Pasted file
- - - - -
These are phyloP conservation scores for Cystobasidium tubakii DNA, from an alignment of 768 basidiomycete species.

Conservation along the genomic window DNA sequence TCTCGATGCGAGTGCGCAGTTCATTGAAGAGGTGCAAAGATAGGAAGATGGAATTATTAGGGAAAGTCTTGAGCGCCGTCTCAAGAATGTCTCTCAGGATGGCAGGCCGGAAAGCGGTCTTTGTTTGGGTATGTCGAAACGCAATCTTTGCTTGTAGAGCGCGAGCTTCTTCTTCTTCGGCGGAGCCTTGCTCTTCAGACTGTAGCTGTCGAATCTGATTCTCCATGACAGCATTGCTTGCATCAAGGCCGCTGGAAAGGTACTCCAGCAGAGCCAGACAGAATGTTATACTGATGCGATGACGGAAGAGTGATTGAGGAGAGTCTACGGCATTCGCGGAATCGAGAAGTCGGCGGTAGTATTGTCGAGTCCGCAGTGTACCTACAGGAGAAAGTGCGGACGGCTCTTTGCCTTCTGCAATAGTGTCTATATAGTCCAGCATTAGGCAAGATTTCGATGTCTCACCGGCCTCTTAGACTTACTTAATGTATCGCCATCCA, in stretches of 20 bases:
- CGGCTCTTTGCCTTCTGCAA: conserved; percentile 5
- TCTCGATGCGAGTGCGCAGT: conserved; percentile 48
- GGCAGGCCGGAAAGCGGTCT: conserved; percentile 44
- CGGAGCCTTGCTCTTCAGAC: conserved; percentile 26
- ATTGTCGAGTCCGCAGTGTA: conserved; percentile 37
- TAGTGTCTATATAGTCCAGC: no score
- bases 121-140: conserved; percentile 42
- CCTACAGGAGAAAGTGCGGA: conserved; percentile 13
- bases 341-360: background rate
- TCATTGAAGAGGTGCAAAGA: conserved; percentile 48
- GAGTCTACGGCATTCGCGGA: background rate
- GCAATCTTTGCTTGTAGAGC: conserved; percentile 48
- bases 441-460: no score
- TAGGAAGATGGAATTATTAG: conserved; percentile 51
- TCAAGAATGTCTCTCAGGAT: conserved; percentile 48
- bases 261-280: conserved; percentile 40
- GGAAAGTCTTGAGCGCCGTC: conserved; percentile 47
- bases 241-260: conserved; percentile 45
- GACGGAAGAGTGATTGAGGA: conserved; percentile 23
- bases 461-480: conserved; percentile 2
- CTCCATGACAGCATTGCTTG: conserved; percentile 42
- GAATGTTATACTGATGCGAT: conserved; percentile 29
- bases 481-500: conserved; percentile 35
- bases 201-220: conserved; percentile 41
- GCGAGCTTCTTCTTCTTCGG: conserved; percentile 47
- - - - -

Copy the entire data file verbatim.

These are phyloP conservation scores for Cystobasidium tubakii DNA, from an alignment of 768 basidiomycete species.

Conservation along the genomic window DNA sequence TCTCGATGCGAGTGCGCAGTTCATTGAAGAGGTGCAAAGATAGGAAGATGGAATTATTAGGGAAAGTCTTGAGCGCCGTCTCAAGAATGTCTCTCAGGATGGCAGGCCGGAAAGCGGTCTTTGTTTGGGTATGTCGAAACGCAATCTTTGCTTGTAGAGCGCGAGCTTCTTCTTCTTCGGCGGAGCCTTGCTCTTCAGACTGTAGCTGTCGAATCTGATTCTCCATGACAGCATTGCTTGCATCAAGGCCGCTGGAAAGGTACTCCAGCAGAGCCAGACAGAATGTTATACTGATGCGATGACGGAAGAGTGATTGAGGAGAGTCTACGGCATTCGCGGAATCGAGAAGTCGGCGGTAGTATTGTCGAGTCCGCAGTGTACCTACAGGAGAAAGTGCGGACGGCTCTTTGCCTTCTGCAATAGTGTCTATATAGTCCAGCATTAGGCAAGATTTCGATGTCTCACCGGCCTCTTAGACTTACTTAATGTATCGCCATCCA, in stretches of 20 bases:
- CGGCTCTTTGCCTTCTGCAA: conserved; percentile 5
- TCTCGATGCGAGTGCGCAGT: conserved; percentile 48
- GGCAGGCCGGAAAGCGGTCT: conserved; percentile 44
- CGGAGCCTTGCTCTTCAGAC: conserved; percentile 26
- ATTGTCGAGTCCGCAGTGTA: conserved; percentile 37
- TAGTGTCTATATAGTCCAGC: no score
- bases 121-140: conserved; percentile 42
- CCTACAGGAGAAAGTGCGGA: conserved; percentile 13
- bases 341-360: background rate
- TCATTGAAGAGGTGCAAAGA: conserved; percentile 48
- GAGTCTACGGCATTCGCGGA: background rate
- GCAATCTTTGCTTGTAGAGC: conserved; percentile 48
- bases 441-460: no score
- TAGGAAGATGGAATTATTAG: conserved; percentile 51
- TCAAGAATGTCTCTCAGGAT: conserved; percentile 48
- bases 261-280: conserved; percentile 40
- GGAAAGTCTTGAGCGCCGTC: conserved; percentile 47
- bases 241-260: conserved; percentile 45
- GACGGAAGAGTGATTGAGGA: conserved; percentile 23
- bases 461-480: conserved; percentile 2
- CTCCATGACAGCATTGCTTG: conserved; percentile 42
- GAATGTTATACTGATGCGAT: conserved; percentile 29
- bases 481-500: conserved; percentile 35
- bases 201-220: conserved; percentile 41
- GCGAGCTTCTTCTTCTTCGG: conserved; percentile 47